I offer free initial consultations for criminal, estate planning, and unemployment benefits matters, and charge a $75 fee for most other matters. I will tell you before we meet whether you will be charged for the consultation. An initial consultation will generally last between half an hour and an hour, depending on the complexity of your case. The purpose of an initial consultation is to determine the best way to proceed, and give you some direction for the short-term.
Types of Fees
Depending on the type of case, I will charge either a flat fee or an hourly fee. With a flat fee, you know exactly how much you will pay. With an hourly fee, you will pay for exactly the amount of work an attorney performs on your case. I generally charge flat fees for misdemeanor criminal defense and estate planning, and hourly fees for most other matters such as juvenile dependency. Administrative appeals will be either hourly or flat, depending on where you are in the process.
Advanced Fee Deposit for Hourly Fees
If you are paying hourly, you will need to deposit some amount of money in advance of those hourly fees being earned by the attorney. I generally require you to deposit ten hours worth of funds. Your deposit will be placed in a trust account at a bank until it is earned. As work is performed on your case, fees will be withdrawn from that trust account to pay for the work performed. If the fees are more than what you have on deposit, you will have to make up the difference. If the fees are less than what you have on deposit at the conclusion of the case, any unearned fees will be refunded to you. You will need to keep a certain amount of money on deposit for the lawyer to draw from. The lawyer will provide you with a full accounting of what fees are withdrawn and what work was done for it.
An advanced fee deposit is often mistakenly called a “retainer.” A retainer is a fee you pay to a lawyer simply to keep that lawyer available to represent you in the future. It does not pay for actual work the lawyer does, nor will you get any sort of refund. Actual “retainers” are rarely charged by attorneys.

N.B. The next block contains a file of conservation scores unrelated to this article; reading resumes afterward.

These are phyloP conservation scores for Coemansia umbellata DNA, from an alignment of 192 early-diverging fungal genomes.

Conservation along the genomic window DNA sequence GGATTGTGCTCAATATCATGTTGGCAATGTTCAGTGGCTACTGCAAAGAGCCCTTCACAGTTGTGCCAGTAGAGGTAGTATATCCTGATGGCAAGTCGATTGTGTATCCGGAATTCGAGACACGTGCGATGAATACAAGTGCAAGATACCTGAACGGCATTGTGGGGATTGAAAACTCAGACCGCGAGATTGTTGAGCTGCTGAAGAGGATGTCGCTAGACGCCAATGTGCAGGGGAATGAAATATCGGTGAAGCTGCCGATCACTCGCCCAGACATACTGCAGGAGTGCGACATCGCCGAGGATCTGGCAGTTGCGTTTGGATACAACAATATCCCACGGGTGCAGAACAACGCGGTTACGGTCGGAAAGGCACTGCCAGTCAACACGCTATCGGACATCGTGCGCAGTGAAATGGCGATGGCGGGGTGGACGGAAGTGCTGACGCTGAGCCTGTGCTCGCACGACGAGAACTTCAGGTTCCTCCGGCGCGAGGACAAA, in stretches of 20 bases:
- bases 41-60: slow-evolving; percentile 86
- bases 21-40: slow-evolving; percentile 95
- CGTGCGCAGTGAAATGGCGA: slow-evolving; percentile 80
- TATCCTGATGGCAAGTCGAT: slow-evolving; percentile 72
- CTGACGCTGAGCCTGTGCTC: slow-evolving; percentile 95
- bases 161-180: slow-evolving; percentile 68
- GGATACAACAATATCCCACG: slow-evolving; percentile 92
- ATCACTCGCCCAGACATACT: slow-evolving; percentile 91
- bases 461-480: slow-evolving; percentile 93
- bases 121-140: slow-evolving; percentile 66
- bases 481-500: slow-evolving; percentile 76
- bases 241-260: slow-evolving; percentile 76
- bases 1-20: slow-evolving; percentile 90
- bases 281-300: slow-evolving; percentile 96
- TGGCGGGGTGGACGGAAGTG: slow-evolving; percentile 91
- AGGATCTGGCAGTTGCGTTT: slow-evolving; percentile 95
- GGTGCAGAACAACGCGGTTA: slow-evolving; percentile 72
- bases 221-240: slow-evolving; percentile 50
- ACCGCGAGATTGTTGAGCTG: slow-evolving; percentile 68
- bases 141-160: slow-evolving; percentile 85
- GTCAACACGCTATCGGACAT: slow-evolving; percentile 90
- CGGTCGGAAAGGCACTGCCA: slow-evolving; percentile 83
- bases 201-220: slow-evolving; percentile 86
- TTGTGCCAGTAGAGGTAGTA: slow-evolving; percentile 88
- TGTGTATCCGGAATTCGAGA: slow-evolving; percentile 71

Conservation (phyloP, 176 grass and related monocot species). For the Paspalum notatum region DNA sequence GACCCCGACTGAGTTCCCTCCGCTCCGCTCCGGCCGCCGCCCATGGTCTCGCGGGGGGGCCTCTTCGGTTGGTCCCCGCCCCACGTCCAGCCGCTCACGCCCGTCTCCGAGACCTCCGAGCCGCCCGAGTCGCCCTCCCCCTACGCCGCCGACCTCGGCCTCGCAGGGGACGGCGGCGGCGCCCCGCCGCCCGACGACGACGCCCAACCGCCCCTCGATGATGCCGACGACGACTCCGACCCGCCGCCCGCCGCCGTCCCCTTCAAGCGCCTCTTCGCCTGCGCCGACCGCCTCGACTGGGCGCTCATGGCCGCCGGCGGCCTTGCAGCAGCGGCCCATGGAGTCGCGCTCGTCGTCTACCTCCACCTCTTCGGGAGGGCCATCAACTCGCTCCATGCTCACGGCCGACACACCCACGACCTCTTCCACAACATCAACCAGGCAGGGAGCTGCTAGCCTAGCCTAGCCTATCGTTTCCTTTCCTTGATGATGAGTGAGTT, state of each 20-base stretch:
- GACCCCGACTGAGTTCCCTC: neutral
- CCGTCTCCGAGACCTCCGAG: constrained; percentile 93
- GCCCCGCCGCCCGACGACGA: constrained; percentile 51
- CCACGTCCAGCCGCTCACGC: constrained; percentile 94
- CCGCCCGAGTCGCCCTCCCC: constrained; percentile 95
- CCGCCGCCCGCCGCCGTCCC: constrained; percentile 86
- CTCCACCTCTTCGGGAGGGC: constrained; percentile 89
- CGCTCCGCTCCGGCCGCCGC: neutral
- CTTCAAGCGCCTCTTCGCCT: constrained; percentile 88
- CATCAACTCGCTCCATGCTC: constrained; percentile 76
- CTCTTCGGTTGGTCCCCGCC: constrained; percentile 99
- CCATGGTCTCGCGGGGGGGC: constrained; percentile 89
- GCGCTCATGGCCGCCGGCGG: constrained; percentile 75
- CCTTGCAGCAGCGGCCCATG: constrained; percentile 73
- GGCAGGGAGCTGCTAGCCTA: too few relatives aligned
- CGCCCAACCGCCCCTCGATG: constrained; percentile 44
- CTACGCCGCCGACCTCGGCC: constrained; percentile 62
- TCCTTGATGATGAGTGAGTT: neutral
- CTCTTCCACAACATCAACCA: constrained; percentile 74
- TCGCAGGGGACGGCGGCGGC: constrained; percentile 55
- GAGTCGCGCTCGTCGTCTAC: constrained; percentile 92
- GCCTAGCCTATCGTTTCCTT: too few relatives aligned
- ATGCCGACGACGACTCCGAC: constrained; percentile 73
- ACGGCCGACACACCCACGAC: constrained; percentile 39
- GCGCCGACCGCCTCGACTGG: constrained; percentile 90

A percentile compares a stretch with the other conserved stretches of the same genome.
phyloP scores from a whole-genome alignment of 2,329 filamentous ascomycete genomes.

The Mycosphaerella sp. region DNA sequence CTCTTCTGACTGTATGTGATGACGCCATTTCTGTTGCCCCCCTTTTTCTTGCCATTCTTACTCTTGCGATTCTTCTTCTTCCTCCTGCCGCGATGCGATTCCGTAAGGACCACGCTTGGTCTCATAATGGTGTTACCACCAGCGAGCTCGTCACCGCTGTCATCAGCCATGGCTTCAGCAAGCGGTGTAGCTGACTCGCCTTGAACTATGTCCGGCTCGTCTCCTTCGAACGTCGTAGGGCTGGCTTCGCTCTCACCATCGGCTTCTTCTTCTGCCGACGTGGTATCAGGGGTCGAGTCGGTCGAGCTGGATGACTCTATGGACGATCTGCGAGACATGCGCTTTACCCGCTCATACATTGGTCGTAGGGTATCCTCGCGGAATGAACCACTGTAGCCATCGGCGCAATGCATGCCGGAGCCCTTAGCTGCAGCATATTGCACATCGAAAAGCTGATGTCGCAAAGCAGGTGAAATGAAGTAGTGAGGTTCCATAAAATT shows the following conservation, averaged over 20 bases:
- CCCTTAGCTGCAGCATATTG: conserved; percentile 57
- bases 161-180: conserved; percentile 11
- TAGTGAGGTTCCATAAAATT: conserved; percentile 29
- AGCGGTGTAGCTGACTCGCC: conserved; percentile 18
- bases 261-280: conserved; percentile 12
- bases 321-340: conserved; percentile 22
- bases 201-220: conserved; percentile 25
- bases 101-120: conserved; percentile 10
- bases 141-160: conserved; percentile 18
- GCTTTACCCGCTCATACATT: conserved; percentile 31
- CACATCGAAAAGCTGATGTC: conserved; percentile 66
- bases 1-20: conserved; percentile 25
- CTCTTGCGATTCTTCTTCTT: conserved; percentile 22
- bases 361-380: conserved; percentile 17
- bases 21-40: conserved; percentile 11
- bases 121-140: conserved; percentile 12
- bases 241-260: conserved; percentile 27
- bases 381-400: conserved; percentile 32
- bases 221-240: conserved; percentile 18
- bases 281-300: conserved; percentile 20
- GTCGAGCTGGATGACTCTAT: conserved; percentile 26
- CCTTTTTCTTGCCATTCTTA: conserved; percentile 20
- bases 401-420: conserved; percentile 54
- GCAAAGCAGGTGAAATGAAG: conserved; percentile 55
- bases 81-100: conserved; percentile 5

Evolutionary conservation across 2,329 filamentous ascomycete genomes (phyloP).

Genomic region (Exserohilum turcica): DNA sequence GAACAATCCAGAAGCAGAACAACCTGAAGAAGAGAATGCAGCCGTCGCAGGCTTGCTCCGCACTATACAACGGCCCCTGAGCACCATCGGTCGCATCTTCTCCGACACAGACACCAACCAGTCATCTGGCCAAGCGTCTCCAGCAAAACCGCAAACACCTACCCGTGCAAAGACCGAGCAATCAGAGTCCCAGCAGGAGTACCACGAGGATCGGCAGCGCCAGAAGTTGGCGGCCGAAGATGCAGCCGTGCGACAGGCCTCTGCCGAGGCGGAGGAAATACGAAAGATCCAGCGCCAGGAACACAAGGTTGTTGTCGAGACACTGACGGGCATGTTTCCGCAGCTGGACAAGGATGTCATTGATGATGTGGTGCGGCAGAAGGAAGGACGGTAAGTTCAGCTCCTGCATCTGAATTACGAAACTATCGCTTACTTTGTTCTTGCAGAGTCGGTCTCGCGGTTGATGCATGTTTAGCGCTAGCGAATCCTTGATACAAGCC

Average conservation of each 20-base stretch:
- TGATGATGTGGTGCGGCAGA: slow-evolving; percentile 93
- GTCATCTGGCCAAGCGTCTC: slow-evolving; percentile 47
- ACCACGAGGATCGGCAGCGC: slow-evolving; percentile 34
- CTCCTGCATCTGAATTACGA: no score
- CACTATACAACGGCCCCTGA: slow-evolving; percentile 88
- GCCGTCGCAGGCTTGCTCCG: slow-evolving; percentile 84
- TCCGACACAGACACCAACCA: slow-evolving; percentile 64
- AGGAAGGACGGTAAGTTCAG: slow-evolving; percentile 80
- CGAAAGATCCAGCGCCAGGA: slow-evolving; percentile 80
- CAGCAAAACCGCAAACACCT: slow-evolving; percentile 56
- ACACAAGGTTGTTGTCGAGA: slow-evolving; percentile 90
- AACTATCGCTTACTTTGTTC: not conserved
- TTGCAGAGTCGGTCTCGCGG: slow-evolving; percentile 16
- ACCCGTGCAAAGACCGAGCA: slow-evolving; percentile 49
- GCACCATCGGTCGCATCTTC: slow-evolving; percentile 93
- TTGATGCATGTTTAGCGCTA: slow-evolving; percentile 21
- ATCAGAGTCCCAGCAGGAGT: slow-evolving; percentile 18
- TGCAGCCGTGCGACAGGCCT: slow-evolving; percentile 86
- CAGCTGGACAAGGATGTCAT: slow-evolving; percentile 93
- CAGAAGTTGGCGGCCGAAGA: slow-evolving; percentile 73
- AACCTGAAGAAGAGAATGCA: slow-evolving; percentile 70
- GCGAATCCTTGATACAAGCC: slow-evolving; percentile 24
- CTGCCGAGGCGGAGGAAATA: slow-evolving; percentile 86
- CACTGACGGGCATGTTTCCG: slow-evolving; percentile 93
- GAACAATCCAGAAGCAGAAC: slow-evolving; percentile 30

Flat Fees are not advanced fee deposits. Rather, a flat fee is a one-time fee that is considered earned by the attorney upon receipt, for a specific legal service. For example, an attorney may charge a single flat fee to represent a client in a DUI case up to the point of trial. The fee is not placed into a trust account, and you will not receive a refund of any portion. On the other hand, you will not be charged any additional legal fees if the case takes more time than is expected, although there may be expenses involved.
A client will be expected to pay any expenses associated with representation. These expenses will be in addition to the fee for legal services. Expenses include such things as filing fees, fees to prepare transcripts for an appeal, postage, copies, expert witness fees, just to name a few. If you are paying hourly, and have made an advance fee deposit, the attorney will usually pay for these fees on your behalf and withdraw funds from your money in trust to pay for them. If you pay a flat fee, you will either have to pay expenses directly or may be required to deposit money in trust in order to cover anticipated expenses.
How much will my case cost?
It’s impossible to say what kind of legal fees you should expect to pay without some detailed information about your case. Some cases are more complicated than others, and require more work, and are therefore more expensive. On the other hand, some matters require little work and are proportionally less expensive. The only way to get a good idea is to call for an initial consultation and discuss your case.
You may have coverage for some legal matters if your employer participates in ARAG Legal Solutions. Check with your employer or with ARAG, 800-247-4184.
Please let me know if you need to arrange a payment plan, or some other form of payment. I am happy to work with you, and don’t want your financial situation to prevent you from having quality legal representation. I accept cash or check, and can also accept credit cards for flat fee services and initial consultations. I cannot accept credit cards for advanced fee deposits.